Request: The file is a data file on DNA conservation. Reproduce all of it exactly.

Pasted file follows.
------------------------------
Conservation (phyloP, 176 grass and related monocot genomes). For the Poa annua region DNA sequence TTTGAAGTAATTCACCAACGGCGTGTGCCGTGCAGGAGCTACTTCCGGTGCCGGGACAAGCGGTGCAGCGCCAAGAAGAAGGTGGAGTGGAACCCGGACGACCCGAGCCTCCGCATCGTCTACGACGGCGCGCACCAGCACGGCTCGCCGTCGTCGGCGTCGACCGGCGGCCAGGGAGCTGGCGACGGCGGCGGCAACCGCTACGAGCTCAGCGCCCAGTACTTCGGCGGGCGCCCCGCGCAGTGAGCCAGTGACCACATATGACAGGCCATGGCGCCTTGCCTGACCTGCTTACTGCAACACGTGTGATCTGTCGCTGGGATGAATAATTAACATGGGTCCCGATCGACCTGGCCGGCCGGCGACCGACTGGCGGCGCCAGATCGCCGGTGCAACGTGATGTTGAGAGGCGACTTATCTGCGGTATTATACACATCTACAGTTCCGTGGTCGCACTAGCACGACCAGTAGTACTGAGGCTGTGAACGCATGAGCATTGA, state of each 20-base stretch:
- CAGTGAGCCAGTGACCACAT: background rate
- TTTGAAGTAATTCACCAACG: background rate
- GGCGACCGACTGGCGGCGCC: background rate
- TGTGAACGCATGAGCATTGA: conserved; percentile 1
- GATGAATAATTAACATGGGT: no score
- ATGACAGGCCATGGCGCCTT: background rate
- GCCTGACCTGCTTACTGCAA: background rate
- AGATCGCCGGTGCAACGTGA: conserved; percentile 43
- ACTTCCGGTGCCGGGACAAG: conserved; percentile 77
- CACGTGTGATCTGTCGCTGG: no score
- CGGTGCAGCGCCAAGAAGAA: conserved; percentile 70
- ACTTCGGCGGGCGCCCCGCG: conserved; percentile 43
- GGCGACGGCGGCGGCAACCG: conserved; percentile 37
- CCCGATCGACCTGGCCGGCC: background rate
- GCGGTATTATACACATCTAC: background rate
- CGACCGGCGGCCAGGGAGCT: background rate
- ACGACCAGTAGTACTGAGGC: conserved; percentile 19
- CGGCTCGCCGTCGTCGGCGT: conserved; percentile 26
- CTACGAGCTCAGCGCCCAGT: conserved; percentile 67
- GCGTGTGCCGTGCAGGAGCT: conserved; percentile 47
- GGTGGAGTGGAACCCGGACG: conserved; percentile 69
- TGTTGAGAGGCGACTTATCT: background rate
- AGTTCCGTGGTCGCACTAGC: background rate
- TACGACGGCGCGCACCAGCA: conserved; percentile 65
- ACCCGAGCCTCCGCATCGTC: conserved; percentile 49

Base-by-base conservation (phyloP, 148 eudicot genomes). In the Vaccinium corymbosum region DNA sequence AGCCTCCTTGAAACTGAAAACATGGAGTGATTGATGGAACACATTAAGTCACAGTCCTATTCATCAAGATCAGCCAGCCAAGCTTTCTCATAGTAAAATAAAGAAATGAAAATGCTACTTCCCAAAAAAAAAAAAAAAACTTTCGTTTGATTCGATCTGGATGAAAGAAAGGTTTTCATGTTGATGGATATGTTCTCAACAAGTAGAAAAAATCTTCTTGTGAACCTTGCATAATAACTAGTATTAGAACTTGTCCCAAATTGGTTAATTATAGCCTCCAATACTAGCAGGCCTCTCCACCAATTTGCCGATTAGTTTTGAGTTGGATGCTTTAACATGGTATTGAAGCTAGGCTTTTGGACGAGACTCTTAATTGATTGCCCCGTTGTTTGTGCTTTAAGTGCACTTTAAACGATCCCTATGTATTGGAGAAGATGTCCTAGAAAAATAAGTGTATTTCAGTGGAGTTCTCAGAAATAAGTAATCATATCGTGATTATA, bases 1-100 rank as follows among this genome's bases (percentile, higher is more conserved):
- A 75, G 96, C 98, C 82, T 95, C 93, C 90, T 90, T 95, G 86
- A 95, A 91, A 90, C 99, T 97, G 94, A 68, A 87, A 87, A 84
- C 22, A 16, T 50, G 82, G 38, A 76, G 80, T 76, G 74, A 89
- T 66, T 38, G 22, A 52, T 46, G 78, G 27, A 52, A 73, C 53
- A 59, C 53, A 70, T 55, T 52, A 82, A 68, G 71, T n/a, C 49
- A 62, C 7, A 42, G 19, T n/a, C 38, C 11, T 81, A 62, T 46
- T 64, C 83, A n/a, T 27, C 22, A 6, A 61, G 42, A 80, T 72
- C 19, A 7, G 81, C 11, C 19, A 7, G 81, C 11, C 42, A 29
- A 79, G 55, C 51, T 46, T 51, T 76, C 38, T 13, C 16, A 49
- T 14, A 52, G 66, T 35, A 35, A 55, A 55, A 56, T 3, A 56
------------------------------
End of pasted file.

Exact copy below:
Conservation (phyloP, 176 grass and related monocot genomes). For the Poa annua region DNA sequence TTTGAAGTAATTCACCAACGGCGTGTGCCGTGCAGGAGCTACTTCCGGTGCCGGGACAAGCGGTGCAGCGCCAAGAAGAAGGTGGAGTGGAACCCGGACGACCCGAGCCTCCGCATCGTCTACGACGGCGCGCACCAGCACGGCTCGCCGTCGTCGGCGTCGACCGGCGGCCAGGGAGCTGGCGACGGCGGCGGCAACCGCTACGAGCTCAGCGCCCAGTACTTCGGCGGGCGCCCCGCGCAGTGAGCCAGTGACCACATATGACAGGCCATGGCGCCTTGCCTGACCTGCTTACTGCAACACGTGTGATCTGTCGCTGGGATGAATAATTAACATGGGTCCCGATCGACCTGGCCGGCCGGCGACCGACTGGCGGCGCCAGATCGCCGGTGCAACGTGATGTTGAGAGGCGACTTATCTGCGGTATTATACACATCTACAGTTCCGTGGTCGCACTAGCACGACCAGTAGTACTGAGGCTGTGAACGCATGAGCATTGA, state of each 20-base stretch:
- CAGTGAGCCAGTGACCACAT: background rate
- TTTGAAGTAATTCACCAACG: background rate
- GGCGACCGACTGGCGGCGCC: background rate
- TGTGAACGCATGAGCATTGA: conserved; percentile 1
- GATGAATAATTAACATGGGT: no score
- ATGACAGGCCATGGCGCCTT: background rate
- GCCTGACCTGCTTACTGCAA: background rate
- AGATCGCCGGTGCAACGTGA: conserved; percentile 43
- ACTTCCGGTGCCGGGACAAG: conserved; percentile 77
- CACGTGTGATCTGTCGCTGG: no score
- CGGTGCAGCGCCAAGAAGAA: conserved; percentile 70
- ACTTCGGCGGGCGCCCCGCG: conserved; percentile 43
- GGCGACGGCGGCGGCAACCG: conserved; percentile 37
- CCCGATCGACCTGGCCGGCC: background rate
- GCGGTATTATACACATCTAC: background rate
- CGACCGGCGGCCAGGGAGCT: background rate
- ACGACCAGTAGTACTGAGGC: conserved; percentile 19
- CGGCTCGCCGTCGTCGGCGT: conserved; percentile 26
- CTACGAGCTCAGCGCCCAGT: conserved; percentile 67
- GCGTGTGCCGTGCAGGAGCT: conserved; percentile 47
- GGTGGAGTGGAACCCGGACG: conserved; percentile 69
- TGTTGAGAGGCGACTTATCT: background rate
- AGTTCCGTGGTCGCACTAGC: background rate
- TACGACGGCGCGCACCAGCA: conserved; percentile 65
- ACCCGAGCCTCCGCATCGTC: conserved; percentile 49

Base-by-base conservation (phyloP, 148 eudicot genomes). In the Vaccinium corymbosum region DNA sequence AGCCTCCTTGAAACTGAAAACATGGAGTGATTGATGGAACACATTAAGTCACAGTCCTATTCATCAAGATCAGCCAGCCAAGCTTTCTCATAGTAAAATAAAGAAATGAAAATGCTACTTCCCAAAAAAAAAAAAAAAACTTTCGTTTGATTCGATCTGGATGAAAGAAAGGTTTTCATGTTGATGGATATGTTCTCAACAAGTAGAAAAAATCTTCTTGTGAACCTTGCATAATAACTAGTATTAGAACTTGTCCCAAATTGGTTAATTATAGCCTCCAATACTAGCAGGCCTCTCCACCAATTTGCCGATTAGTTTTGAGTTGGATGCTTTAACATGGTATTGAAGCTAGGCTTTTGGACGAGACTCTTAATTGATTGCCCCGTTGTTTGTGCTTTAAGTGCACTTTAAACGATCCCTATGTATTGGAGAAGATGTCCTAGAAAAATAAGTGTATTTCAGTGGAGTTCTCAGAAATAAGTAATCATATCGTGATTATA, bases 1-100 rank as follows among this genome's bases (percentile, higher is more conserved):
- A 75, G 96, C 98, C 82, T 95, C 93, C 90, T 90, T 95, G 86
- A 95, A 91, A 90, C 99, T 97, G 94, A 68, A 87, A 87, A 84
- C 22, A 16, T 50, G 82, G 38, A 76, G 80, T 76, G 74, A 89
- T 66, T 38, G 22, A 52, T 46, G 78, G 27, A 52, A 73, C 53
- A 59, C 53, A 70, T 55, T 52, A 82, A 68, G 71, T n/a, C 49
- A 62, C 7, A 42, G 19, T n/a, C 38, C 11, T 81, A 62, T 46
- T 64, C 83, A n/a, T 27, C 22, A 6, A 61, G 42, A 80, T 72
- C 19, A 7, G 81, C 11, C 19, A 7, G 81, C 11, C 42, A 29
- A 79, G 55, C 51, T 46, T 51, T 76, C 38, T 13, C 16, A 49
- T 14, A 52, G 66, T 35, A 35, A 55, A 55, A 56, T 3, A 56